‘Use the Book of Mormon,’ President Benson Tells Michigan Area Conference
    Footnotes

    “‘Use the Book of Mormon,’ President Benson Tells Michigan Area Conference,” Ensign, Dec. 1986, 68

    “Use the Book of Mormon,” President Benson Tells Michigan Area Conference

    More than six thousand Latter-day Saints heard inspired counsel from President Ezra Taft Benson during the Michigan Area Conference in Ann Arbor October 12.

    “The Book of Mormon was written for us,” President Benson told the congregation gathered at the University of Michigan’s Crisler Arena. “God told Mormon what to include in the abridgment for our day.”

    President Benson added that “the two main purposes of the Book are, first, to be a witness for Jesus Christ and His gospel, testifying of His divinity and our need for a redeemer; and, second, to confound the enemies of Christ and put down false doctrines.”

    In his address, President Benson pointed out that the criticisms voiced by “the apostates in the Book of Mormon are the same type that we encounter today in the form of false educational, political, and philosophical doctrines. Joseph Smith’s experience with a minister after the first vision sums up all criticism against the Church today: critics do not believe that God speaks to man today through living prophets.

    “Latter-day Saints should use the Book of Mormon in answering objections to the Church,” he continued. “This can be done utilizing the following procedure: through careful and prayerful study we must understand [the Book of Mormon] better. Next, we must answer objections from the scriptures, stating that the correctness of our answer depends on whether or not Joseph Smith was a prophet. Last, to determine whether or not The Church of Jesus Christ of Latter-day Saints has modern revelation, the person voicing the objection must find out for himself if the Book of Mormon is true.”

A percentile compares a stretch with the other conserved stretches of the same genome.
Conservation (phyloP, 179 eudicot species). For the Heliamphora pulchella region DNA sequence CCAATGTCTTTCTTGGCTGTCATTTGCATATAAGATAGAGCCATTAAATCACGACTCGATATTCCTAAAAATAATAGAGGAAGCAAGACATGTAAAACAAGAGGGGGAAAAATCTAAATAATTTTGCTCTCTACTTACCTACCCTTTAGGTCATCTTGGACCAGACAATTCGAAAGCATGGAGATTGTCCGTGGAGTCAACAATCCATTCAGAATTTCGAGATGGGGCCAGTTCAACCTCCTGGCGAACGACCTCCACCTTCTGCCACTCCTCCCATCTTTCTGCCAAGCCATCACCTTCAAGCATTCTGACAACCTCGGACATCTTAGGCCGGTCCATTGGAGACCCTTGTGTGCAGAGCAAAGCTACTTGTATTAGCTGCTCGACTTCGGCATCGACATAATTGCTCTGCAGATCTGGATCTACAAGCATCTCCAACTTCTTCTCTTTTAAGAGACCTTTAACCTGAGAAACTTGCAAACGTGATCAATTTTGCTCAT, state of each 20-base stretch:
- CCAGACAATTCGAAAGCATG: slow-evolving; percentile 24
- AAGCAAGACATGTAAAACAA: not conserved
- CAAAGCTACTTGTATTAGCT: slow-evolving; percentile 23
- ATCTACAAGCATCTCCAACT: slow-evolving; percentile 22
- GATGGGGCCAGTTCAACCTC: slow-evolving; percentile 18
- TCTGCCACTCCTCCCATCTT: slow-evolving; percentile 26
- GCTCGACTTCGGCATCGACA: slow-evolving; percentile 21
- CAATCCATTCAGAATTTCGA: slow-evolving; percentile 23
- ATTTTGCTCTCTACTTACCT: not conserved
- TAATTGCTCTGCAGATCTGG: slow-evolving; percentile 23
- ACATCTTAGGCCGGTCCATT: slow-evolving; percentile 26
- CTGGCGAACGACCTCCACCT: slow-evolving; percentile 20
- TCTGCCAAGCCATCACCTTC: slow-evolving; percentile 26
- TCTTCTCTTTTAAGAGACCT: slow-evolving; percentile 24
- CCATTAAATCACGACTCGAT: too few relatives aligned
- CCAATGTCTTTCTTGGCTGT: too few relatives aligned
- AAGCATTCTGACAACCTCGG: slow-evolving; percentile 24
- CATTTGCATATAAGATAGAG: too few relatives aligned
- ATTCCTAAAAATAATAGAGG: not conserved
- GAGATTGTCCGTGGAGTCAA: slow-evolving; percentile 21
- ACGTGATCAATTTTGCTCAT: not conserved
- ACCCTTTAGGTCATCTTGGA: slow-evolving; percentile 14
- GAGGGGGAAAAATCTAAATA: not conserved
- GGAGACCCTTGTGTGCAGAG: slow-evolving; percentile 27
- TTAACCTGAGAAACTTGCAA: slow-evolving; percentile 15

President Benson stressed the need for “more and better prepared missionaries who know the Book of Mormon. This is a day of preparation,” he added. “We need missionaries to match our message. Those missionaries who use it know that the Book of Mormon is the instrument to convince the hearts of men. There is a difference between those converts who are built on the gospel and the Book of Mormon and those who are not.”

    He counseled, “Our homes are not as calm unless we read the Book of Mormon. Our families may be corrupted by worldly trends and teachings if we do not read it. Our missionaries are not as effective if they do not use it. We will not be as spirit-filled unless we hold fast to its truths. …

    “Every Latter-day Saint should make the study of the Book of Mormon a lifelong pursuit.”

    President Benson was accompanied by his wife, Flora, and by Elder L. Tom Perry of the Council of the Twelve and Sister Perry, all of whom spoke during the conference.

    Following President Benson’s address, the choir sang “God Be with You Till We Meet Again.” The closing prayer was offered by President W. E. Barry Mayo of the Bloomfield Hills Michigan Stake.

    Elder Keith W. Wilcox of the First Quorum of the Seventy, representing the area presidency, conducted the area conference—the first in the Michigan Area since 1980. Members present represented the eight Michigan stakes and southeastern Ontario.

    The first branch of the Church in the Michigan Territory was organized in 1833, four years before Michigan was granted statehood. Its early membership grew rapidly until most of the Saints emigrated to Utah during the late 1840s. From that point, Church growth in the Midwest progressed slowly until Michigan’s first stake, the Detroit Stake, was organized by President Benson in 1952. Eight stakes and two missions have since been organized in an area now consisting of more than twenty thousand members.

    Correspondent: Jeff Kulesus, public communications director, Bloomfield Hills Region.

    President and Sister Benson at the Michigan Area Conference, which more than six thousand members attended. (Photo by Christopher Abbott.)